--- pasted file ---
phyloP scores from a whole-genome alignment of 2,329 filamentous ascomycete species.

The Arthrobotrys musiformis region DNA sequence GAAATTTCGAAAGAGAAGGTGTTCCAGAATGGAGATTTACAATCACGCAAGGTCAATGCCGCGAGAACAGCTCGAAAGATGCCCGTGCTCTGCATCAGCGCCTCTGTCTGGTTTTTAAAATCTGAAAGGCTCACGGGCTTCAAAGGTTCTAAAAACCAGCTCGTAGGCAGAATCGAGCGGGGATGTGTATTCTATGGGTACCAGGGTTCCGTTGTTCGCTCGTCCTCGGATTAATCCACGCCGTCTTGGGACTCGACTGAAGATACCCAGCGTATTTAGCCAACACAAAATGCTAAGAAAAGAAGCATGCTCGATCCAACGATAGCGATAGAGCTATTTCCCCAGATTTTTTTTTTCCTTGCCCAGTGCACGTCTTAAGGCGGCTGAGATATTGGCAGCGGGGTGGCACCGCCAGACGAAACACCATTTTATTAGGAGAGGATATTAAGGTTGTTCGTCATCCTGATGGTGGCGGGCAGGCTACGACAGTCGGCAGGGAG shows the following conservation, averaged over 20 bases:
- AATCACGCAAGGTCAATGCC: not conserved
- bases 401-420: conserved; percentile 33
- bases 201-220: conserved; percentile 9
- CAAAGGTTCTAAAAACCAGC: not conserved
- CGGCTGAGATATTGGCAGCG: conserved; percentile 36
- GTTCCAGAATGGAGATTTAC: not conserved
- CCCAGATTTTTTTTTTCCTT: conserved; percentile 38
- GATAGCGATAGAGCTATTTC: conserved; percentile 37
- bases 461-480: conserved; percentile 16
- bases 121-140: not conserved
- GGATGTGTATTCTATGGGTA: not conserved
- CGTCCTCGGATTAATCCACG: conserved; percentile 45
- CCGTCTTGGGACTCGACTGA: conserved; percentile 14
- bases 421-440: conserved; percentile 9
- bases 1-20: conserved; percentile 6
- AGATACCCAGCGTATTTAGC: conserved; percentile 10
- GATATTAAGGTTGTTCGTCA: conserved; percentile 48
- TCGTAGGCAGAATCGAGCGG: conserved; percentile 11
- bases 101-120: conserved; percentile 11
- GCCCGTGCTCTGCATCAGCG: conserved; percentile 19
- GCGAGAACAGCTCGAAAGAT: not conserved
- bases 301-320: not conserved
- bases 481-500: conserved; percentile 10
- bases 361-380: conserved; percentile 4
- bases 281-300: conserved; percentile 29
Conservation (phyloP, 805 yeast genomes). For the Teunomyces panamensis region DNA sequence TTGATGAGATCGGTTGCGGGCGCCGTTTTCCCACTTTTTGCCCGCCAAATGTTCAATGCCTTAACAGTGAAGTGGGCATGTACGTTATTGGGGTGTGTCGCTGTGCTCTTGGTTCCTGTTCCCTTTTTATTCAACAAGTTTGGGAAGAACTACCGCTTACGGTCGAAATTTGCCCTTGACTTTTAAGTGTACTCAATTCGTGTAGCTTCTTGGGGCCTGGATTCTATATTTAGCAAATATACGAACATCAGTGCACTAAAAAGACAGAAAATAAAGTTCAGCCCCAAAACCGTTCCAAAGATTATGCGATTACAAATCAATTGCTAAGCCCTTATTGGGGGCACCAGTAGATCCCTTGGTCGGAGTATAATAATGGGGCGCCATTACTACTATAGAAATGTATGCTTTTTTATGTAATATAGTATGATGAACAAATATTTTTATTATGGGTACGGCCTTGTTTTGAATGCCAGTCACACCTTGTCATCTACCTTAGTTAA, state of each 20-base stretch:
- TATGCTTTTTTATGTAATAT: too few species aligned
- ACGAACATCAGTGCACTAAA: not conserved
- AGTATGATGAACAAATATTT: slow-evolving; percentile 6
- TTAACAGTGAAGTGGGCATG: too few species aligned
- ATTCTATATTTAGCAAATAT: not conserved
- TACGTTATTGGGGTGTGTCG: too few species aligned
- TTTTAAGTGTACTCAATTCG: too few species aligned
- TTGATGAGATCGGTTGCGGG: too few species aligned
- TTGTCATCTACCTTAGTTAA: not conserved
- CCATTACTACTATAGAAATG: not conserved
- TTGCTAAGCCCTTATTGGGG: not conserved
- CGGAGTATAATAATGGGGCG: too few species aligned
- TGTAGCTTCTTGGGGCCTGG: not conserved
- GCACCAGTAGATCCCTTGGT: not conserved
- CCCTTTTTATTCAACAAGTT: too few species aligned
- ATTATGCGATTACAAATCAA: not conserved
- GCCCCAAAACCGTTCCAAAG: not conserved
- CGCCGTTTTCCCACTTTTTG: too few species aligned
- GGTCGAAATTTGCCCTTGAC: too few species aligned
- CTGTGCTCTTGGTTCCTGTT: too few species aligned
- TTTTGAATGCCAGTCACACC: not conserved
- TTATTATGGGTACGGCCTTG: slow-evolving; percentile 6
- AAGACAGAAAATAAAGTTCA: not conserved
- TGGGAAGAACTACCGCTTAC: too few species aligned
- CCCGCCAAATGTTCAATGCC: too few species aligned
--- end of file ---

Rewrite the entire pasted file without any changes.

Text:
phyloP scores from a whole-genome alignment of 2,329 filamentous ascomycete species.

The Arthrobotrys musiformis region DNA sequence GAAATTTCGAAAGAGAAGGTGTTCCAGAATGGAGATTTACAATCACGCAAGGTCAATGCCGCGAGAACAGCTCGAAAGATGCCCGTGCTCTGCATCAGCGCCTCTGTCTGGTTTTTAAAATCTGAAAGGCTCACGGGCTTCAAAGGTTCTAAAAACCAGCTCGTAGGCAGAATCGAGCGGGGATGTGTATTCTATGGGTACCAGGGTTCCGTTGTTCGCTCGTCCTCGGATTAATCCACGCCGTCTTGGGACTCGACTGAAGATACCCAGCGTATTTAGCCAACACAAAATGCTAAGAAAAGAAGCATGCTCGATCCAACGATAGCGATAGAGCTATTTCCCCAGATTTTTTTTTTCCTTGCCCAGTGCACGTCTTAAGGCGGCTGAGATATTGGCAGCGGGGTGGCACCGCCAGACGAAACACCATTTTATTAGGAGAGGATATTAAGGTTGTTCGTCATCCTGATGGTGGCGGGCAGGCTACGACAGTCGGCAGGGAG shows the following conservation, averaged over 20 bases:
- AATCACGCAAGGTCAATGCC: not conserved
- bases 401-420: conserved; percentile 33
- bases 201-220: conserved; percentile 9
- CAAAGGTTCTAAAAACCAGC: not conserved
- CGGCTGAGATATTGGCAGCG: conserved; percentile 36
- GTTCCAGAATGGAGATTTAC: not conserved
- CCCAGATTTTTTTTTTCCTT: conserved; percentile 38
- GATAGCGATAGAGCTATTTC: conserved; percentile 37
- bases 461-480: conserved; percentile 16
- bases 121-140: not conserved
- GGATGTGTATTCTATGGGTA: not conserved
- CGTCCTCGGATTAATCCACG: conserved; percentile 45
- CCGTCTTGGGACTCGACTGA: conserved; percentile 14
- bases 421-440: conserved; percentile 9
- bases 1-20: conserved; percentile 6
- AGATACCCAGCGTATTTAGC: conserved; percentile 10
- GATATTAAGGTTGTTCGTCA: conserved; percentile 48
- TCGTAGGCAGAATCGAGCGG: conserved; percentile 11
- bases 101-120: conserved; percentile 11
- GCCCGTGCTCTGCATCAGCG: conserved; percentile 19
- GCGAGAACAGCTCGAAAGAT: not conserved
- bases 301-320: not conserved
- bases 481-500: conserved; percentile 10
- bases 361-380: conserved; percentile 4
- bases 281-300: conserved; percentile 29
Conservation (phyloP, 805 yeast genomes). For the Teunomyces panamensis region DNA sequence TTGATGAGATCGGTTGCGGGCGCCGTTTTCCCACTTTTTGCCCGCCAAATGTTCAATGCCTTAACAGTGAAGTGGGCATGTACGTTATTGGGGTGTGTCGCTGTGCTCTTGGTTCCTGTTCCCTTTTTATTCAACAAGTTTGGGAAGAACTACCGCTTACGGTCGAAATTTGCCCTTGACTTTTAAGTGTACTCAATTCGTGTAGCTTCTTGGGGCCTGGATTCTATATTTAGCAAATATACGAACATCAGTGCACTAAAAAGACAGAAAATAAAGTTCAGCCCCAAAACCGTTCCAAAGATTATGCGATTACAAATCAATTGCTAAGCCCTTATTGGGGGCACCAGTAGATCCCTTGGTCGGAGTATAATAATGGGGCGCCATTACTACTATAGAAATGTATGCTTTTTTATGTAATATAGTATGATGAACAAATATTTTTATTATGGGTACGGCCTTGTTTTGAATGCCAGTCACACCTTGTCATCTACCTTAGTTAA, state of each 20-base stretch:
- TATGCTTTTTTATGTAATAT: too few species aligned
- ACGAACATCAGTGCACTAAA: not conserved
- AGTATGATGAACAAATATTT: slow-evolving; percentile 6
- TTAACAGTGAAGTGGGCATG: too few species aligned
- ATTCTATATTTAGCAAATAT: not conserved
- TACGTTATTGGGGTGTGTCG: too few species aligned
- TTTTAAGTGTACTCAATTCG: too few species aligned
- TTGATGAGATCGGTTGCGGG: too few species aligned
- TTGTCATCTACCTTAGTTAA: not conserved
- CCATTACTACTATAGAAATG: not conserved
- TTGCTAAGCCCTTATTGGGG: not conserved
- CGGAGTATAATAATGGGGCG: too few species aligned
- TGTAGCTTCTTGGGGCCTGG: not conserved
- GCACCAGTAGATCCCTTGGT: not conserved
- CCCTTTTTATTCAACAAGTT: too few species aligned
- ATTATGCGATTACAAATCAA: not conserved
- GCCCCAAAACCGTTCCAAAG: not conserved
- CGCCGTTTTCCCACTTTTTG: too few species aligned
- GGTCGAAATTTGCCCTTGAC: too few species aligned
- CTGTGCTCTTGGTTCCTGTT: too few species aligned
- TTTTGAATGCCAGTCACACC: not conserved
- TTATTATGGGTACGGCCTTG: slow-evolving; percentile 6
- AAGACAGAAAATAAAGTTCA: not conserved
- TGGGAAGAACTACCGCTTAC: too few species aligned
- CCCGCCAAATGTTCAATGCC: too few species aligned